Ensuring the Safety of Food Contact Materials: GMPs and Beyond
By George G. Misko, Esq.
The U.S. Food and Drug Administration (FDA) announced in January 2018 that it was exercising enforcement discretion with respect to the Food Safety Modernization Act (FSMA) Foreign Supplier Verification Program (FSVP) requirements for importers of food contact substances (FCSs). The news was met with a sigh of relief by the industry. The reasons for FDA’s decision centered on the vastly different hazard profiles and risks presented between FCSs and traditional food.
In meetings and through written correspondence, food packaging industry representatives had pointed out to FDA that requiring importers of FCSs to comply with the FSVP regulation would impose a burden that is not commensurate with the risk presented. Many importers of FCSs source materials from hundreds of suppliers through a complex supply chain; yet, packaging materials do not have a history of being a source of foodborne illnesses.
FDA cited its premarket review and oversight of FCSs, and the regulatory framework for these substances as reasons for exercising enforcement discretion with regards to FCSs and the FSVP regulation.
There are some overriding requirements that apply to both conventional food and food packaging. Chief among these is the Federal Food, Drug, and Cosmetic Act of 1938 (FD&C Act) prohibition on the adulteration of food. Section 402 of the act defines “adulterated food” as food that:
• Contains any poisonous or deleterious substances “which may render” food injurious to health;
• Contains an uncleared food additive;
• Consists in whole or in part of any filthy, putrid, or decomposed substance, or if it is otherwise unfit for food;
• Is prepared, packed, or held under insanitary conditions where it may have become contaminated with filth or may have been rendered injurious to health;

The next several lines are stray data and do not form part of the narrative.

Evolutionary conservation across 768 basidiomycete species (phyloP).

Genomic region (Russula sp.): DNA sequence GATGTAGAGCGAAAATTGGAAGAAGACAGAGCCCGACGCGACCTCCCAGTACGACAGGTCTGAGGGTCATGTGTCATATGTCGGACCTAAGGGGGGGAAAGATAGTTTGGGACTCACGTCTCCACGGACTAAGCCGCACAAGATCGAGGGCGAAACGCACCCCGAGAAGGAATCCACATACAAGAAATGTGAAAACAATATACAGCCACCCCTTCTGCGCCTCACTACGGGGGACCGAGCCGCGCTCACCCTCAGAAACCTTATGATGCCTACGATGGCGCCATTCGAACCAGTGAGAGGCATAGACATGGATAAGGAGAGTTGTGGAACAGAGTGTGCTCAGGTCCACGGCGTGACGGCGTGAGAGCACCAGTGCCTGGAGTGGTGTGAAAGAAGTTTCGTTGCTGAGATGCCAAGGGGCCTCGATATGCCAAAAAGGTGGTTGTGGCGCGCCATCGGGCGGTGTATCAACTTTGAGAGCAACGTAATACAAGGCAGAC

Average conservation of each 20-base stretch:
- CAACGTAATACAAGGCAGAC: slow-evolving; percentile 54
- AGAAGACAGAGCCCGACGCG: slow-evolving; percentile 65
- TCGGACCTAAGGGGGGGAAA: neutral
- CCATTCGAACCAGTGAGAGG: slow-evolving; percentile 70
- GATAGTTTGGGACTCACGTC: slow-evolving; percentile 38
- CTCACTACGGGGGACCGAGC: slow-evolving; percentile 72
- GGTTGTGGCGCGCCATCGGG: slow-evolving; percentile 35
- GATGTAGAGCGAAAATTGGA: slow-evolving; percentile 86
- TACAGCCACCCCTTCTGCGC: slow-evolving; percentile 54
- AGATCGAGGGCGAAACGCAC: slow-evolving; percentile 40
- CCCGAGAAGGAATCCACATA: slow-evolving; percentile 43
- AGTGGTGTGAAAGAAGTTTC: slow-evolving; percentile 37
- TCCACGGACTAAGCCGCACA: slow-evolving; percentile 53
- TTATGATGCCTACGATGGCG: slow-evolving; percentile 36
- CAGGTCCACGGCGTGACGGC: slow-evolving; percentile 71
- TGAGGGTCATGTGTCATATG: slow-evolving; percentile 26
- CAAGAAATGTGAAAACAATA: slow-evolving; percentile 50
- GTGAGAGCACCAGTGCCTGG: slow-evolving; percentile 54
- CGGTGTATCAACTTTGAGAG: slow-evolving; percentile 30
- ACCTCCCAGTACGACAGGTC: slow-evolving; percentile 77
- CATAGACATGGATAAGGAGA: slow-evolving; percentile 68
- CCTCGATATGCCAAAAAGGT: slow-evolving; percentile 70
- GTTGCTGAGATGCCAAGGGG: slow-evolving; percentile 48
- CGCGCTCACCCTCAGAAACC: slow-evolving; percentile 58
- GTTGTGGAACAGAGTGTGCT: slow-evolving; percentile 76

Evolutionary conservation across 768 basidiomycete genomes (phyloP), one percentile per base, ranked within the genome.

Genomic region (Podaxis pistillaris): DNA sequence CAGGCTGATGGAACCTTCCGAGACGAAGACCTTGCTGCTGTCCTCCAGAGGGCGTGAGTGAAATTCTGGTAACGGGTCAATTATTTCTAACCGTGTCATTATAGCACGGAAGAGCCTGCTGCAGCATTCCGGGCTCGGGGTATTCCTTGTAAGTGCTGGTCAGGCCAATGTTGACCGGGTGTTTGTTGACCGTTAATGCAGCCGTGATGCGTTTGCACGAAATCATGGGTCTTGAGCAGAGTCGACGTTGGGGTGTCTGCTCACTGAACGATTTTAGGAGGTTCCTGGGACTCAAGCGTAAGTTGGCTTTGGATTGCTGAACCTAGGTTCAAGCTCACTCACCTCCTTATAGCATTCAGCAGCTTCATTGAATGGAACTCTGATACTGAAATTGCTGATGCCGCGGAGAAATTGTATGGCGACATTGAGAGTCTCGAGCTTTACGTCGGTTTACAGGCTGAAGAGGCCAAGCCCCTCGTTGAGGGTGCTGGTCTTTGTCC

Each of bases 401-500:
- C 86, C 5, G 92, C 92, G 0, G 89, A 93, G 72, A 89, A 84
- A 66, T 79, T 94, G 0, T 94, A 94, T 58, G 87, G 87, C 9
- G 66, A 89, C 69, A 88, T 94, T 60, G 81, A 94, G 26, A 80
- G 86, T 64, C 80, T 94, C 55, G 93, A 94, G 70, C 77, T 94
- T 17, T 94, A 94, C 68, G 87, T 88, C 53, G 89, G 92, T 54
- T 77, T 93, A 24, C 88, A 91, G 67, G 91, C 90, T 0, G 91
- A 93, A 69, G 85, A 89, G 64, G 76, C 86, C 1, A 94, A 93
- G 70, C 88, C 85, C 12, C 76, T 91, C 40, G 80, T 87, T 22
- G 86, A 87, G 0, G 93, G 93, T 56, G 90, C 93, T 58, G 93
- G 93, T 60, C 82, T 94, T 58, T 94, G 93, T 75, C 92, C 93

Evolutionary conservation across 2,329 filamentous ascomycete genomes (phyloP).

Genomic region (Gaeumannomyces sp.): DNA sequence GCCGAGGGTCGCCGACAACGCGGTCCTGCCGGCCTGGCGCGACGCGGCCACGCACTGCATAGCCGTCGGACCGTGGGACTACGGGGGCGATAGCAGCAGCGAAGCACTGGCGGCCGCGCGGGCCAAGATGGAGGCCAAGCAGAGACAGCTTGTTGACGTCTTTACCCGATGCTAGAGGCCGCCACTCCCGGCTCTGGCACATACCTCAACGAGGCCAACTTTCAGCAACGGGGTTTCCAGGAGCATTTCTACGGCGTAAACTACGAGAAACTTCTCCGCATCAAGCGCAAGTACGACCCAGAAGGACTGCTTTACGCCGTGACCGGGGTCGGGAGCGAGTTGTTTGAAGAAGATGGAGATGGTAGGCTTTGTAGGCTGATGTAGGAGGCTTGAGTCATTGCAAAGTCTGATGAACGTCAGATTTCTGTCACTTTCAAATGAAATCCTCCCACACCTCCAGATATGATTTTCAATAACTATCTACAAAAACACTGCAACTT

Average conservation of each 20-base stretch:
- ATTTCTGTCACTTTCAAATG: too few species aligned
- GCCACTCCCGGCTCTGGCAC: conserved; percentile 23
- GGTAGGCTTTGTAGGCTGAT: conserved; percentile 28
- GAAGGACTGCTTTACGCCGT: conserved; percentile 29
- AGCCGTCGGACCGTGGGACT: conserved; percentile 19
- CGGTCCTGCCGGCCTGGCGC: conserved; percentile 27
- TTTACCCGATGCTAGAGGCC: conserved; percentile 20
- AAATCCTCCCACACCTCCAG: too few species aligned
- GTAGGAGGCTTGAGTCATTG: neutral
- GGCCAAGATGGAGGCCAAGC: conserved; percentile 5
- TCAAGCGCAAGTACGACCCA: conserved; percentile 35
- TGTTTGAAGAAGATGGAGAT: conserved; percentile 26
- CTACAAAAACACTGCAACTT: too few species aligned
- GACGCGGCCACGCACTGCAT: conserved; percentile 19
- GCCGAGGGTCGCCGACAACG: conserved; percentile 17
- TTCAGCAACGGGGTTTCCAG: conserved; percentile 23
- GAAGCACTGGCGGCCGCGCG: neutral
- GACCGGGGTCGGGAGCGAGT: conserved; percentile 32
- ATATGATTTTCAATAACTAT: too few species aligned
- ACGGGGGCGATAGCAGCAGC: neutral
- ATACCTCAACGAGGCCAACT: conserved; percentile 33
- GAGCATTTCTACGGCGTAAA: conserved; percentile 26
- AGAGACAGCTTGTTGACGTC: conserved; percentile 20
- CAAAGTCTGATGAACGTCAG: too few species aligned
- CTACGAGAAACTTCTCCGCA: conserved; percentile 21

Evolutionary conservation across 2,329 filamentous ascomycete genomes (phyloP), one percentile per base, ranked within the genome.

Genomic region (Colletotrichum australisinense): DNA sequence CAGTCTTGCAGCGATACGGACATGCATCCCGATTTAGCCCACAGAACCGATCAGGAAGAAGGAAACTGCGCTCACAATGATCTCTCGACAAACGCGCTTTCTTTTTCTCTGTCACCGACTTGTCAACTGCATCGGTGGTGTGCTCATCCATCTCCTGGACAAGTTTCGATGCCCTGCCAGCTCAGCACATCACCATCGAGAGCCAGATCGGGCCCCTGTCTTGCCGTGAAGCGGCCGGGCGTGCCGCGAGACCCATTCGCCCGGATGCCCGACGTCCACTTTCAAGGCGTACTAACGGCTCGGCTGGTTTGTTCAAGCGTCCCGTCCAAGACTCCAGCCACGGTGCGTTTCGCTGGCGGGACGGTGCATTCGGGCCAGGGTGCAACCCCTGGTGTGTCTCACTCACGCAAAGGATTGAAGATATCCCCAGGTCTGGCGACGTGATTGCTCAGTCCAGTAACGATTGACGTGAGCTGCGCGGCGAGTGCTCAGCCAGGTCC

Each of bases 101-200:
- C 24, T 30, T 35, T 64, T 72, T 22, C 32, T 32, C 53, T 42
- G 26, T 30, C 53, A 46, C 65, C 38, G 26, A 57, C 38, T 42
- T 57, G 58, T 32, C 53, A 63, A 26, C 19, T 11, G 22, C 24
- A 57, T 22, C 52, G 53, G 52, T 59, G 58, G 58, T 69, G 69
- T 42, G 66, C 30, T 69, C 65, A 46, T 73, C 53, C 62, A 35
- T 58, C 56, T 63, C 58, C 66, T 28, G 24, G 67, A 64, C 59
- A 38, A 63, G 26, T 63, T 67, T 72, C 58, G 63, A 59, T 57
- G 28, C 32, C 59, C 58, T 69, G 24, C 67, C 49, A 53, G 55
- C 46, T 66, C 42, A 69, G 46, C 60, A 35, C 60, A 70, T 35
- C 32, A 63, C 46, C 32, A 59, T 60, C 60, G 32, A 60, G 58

• Is in a container that is composed, in whole or part, of any poisonous or deleterious substance “which may render” food injurious to health.
The FD&C Act defines “food” to include food additives and defines a “food additive” as “any substance the intended use of which results, or may reasonably be expected to result…in its becoming a component or otherwise affecting the characteristics of any food,” unless the substance is generally recognized as safe or the subject of an exemption. This can include substances that are added directly to food and that may become a component of food indirectly, such as through packaging materials.
Prior to 2000, the only means to obtain FDA clearance for FCSs that were food additives was through the submission of a food additive petition. Once submitted, it would then take an average of 2 to 4 years for FDA to promulgate and publish a formal regulation.
During a congressional hearing held in 1958 on the FD&C Act, it was pointed out that with respect to packaging materials, FDA was being called upon to spend an inordinate amount of resources on a potential hazard that time had shown was virtually no hazard at all. Industry kept pressing the point with the U.S. Congress and FDA, which finally paid off with the enactment of the Food and Drug Administration Modernization Act of 1997 (FDAMA), which introduced a new framework for obtaining FDA clearance of FCSs.
More specifically, FDAMA authorized the Food Contact Notification (FCN) program. This program allows a manufacturer or supplier of an FCS to submit an FCN that includes the identity and intended use of the new FCS, along with data supporting the conclusion that the substance is safe for its intended use. If FDA does not object to an FCN submission within 120 days, then the new FCS, or materials made with it, may be marketed.
So, what does this have to do with Good Manufacturing Practices (GMPs)? Well, just as hazard and risk are important elements in determining how food packaging and other contact materials should be regulated and the extent of public resources that should be expended on them, so too are these important considerations in assessing the type and nature of GMP controls needed to ensure the safety of FCSs.
As a precursor to this discussion, it is important to note that even if an FCS is cleared by FDA and complies with the specifications and limitations set out in an applicable regulation of an FCN, its use will violate the FD&C Act if it does not also comply with the GMP regulation for food packaging materials, “General provisions applicable to indirect food additives.” This regulation is central to ensuring the safety of FCSs in the U.S.